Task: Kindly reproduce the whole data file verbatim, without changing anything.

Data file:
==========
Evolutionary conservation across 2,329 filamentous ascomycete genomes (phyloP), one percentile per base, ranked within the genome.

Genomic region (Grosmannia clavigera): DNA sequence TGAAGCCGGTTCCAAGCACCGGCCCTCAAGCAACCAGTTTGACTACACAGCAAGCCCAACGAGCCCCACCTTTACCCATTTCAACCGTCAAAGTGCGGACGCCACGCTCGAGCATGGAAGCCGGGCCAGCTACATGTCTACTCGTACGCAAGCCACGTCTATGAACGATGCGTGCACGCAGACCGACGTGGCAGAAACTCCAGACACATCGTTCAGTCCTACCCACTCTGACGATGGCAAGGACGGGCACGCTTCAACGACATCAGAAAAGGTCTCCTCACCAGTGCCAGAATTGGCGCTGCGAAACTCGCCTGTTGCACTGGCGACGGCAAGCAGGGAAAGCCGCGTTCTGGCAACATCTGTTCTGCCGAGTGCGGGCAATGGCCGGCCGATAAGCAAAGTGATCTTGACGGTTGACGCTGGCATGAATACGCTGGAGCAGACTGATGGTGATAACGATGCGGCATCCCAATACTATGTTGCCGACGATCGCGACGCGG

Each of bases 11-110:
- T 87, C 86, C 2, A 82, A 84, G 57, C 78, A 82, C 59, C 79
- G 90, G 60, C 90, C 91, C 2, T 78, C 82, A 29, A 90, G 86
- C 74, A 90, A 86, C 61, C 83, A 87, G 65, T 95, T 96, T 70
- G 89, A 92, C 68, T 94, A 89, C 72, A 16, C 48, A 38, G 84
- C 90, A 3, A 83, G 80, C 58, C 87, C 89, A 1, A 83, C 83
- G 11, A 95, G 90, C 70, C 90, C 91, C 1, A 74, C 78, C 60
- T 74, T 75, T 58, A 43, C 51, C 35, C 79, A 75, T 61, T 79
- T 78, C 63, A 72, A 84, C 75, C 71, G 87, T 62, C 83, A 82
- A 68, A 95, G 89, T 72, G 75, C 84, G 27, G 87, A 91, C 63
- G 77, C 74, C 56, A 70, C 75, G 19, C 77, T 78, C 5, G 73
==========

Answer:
Evolutionary conservation across 2,329 filamentous ascomycete genomes (phyloP), one percentile per base, ranked within the genome.

Genomic region (Grosmannia clavigera): DNA sequence TGAAGCCGGTTCCAAGCACCGGCCCTCAAGCAACCAGTTTGACTACACAGCAAGCCCAACGAGCCCCACCTTTACCCATTTCAACCGTCAAAGTGCGGACGCCACGCTCGAGCATGGAAGCCGGGCCAGCTACATGTCTACTCGTACGCAAGCCACGTCTATGAACGATGCGTGCACGCAGACCGACGTGGCAGAAACTCCAGACACATCGTTCAGTCCTACCCACTCTGACGATGGCAAGGACGGGCACGCTTCAACGACATCAGAAAAGGTCTCCTCACCAGTGCCAGAATTGGCGCTGCGAAACTCGCCTGTTGCACTGGCGACGGCAAGCAGGGAAAGCCGCGTTCTGGCAACATCTGTTCTGCCGAGTGCGGGCAATGGCCGGCCGATAAGCAAAGTGATCTTGACGGTTGACGCTGGCATGAATACGCTGGAGCAGACTGATGGTGATAACGATGCGGCATCCCAATACTATGTTGCCGACGATCGCGACGCGG

Each of bases 11-110:
- T 87, C 86, C 2, A 82, A 84, G 57, C 78, A 82, C 59, C 79
- G 90, G 60, C 90, C 91, C 2, T 78, C 82, A 29, A 90, G 86
- C 74, A 90, A 86, C 61, C 83, A 87, G 65, T 95, T 96, T 70
- G 89, A 92, C 68, T 94, A 89, C 72, A 16, C 48, A 38, G 84
- C 90, A 3, A 83, G 80, C 58, C 87, C 89, A 1, A 83, C 83
- G 11, A 95, G 90, C 70, C 90, C 91, C 1, A 74, C 78, C 60
- T 74, T 75, T 58, A 43, C 51, C 35, C 79, A 75, T 61, T 79
- T 78, C 63, A 72, A 84, C 75, C 71, G 87, T 62, C 83, A 82
- A 68, A 95, G 89, T 72, G 75, C 84, G 27, G 87, A 91, C 63
- G 77, C 74, C 56, A 70, C 75, G 19, C 77, T 78, C 5, G 73